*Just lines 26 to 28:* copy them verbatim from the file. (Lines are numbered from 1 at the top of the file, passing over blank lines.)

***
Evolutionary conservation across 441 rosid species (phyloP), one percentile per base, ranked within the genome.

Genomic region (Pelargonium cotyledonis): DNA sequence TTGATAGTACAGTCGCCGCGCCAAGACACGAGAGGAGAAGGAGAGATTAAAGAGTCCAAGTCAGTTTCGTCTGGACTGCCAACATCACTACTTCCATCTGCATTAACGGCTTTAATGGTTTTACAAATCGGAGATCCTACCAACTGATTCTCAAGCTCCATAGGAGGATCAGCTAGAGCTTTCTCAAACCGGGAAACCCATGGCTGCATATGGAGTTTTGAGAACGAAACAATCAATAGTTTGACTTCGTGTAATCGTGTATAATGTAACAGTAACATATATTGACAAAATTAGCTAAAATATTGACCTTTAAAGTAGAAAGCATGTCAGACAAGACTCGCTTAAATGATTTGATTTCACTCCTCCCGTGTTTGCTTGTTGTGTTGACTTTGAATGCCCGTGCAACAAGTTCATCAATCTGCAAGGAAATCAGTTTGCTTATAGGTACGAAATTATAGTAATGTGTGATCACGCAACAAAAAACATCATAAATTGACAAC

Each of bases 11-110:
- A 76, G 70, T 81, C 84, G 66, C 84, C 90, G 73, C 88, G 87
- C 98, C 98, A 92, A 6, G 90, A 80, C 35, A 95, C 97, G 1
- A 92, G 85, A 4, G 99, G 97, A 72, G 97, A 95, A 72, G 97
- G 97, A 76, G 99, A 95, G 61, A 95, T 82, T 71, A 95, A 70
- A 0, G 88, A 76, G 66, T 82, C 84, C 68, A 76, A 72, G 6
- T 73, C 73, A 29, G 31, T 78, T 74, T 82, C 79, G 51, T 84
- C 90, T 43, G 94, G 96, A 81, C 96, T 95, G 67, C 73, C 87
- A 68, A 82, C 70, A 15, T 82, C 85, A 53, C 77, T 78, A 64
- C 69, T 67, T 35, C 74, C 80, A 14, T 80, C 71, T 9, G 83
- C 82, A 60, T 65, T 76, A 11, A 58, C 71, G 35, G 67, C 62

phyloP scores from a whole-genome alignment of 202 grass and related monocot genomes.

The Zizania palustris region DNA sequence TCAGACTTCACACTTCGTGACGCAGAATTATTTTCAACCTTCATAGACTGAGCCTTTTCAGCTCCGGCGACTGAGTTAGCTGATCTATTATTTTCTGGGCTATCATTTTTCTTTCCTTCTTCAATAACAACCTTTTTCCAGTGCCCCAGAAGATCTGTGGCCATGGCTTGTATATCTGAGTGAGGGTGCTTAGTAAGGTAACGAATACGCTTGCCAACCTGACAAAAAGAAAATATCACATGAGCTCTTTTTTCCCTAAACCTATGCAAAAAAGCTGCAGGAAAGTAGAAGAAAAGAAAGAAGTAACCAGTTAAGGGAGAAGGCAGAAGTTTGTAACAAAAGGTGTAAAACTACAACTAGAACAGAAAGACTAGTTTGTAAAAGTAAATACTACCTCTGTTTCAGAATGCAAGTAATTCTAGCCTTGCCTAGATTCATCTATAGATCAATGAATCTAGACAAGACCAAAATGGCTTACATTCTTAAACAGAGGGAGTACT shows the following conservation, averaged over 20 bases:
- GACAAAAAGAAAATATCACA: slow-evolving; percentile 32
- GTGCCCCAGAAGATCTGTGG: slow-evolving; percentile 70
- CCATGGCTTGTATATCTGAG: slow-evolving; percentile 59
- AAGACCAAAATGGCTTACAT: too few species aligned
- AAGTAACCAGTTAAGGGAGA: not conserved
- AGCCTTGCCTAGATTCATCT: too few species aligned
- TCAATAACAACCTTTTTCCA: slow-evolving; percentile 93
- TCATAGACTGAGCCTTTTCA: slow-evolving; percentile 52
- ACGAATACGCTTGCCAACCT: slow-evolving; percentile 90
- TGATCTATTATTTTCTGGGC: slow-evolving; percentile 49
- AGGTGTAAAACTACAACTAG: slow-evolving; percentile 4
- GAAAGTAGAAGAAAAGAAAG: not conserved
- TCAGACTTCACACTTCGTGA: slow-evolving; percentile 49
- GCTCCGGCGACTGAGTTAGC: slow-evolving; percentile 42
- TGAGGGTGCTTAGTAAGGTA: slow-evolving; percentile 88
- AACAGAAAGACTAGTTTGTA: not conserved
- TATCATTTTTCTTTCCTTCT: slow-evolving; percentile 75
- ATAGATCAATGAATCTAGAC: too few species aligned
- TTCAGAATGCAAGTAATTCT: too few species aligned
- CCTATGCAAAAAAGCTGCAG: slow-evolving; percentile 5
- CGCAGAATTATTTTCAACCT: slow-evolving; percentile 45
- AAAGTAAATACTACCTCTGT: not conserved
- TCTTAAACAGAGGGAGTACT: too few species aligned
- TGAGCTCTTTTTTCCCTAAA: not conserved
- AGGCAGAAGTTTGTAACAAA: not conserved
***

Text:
- AGGTGTAAAACTACAACTAG: slow-evolving; percentile 4
- GAAAGTAGAAGAAAAGAAAG: not conserved
- TCAGACTTCACACTTCGTGA: slow-evolving; percentile 49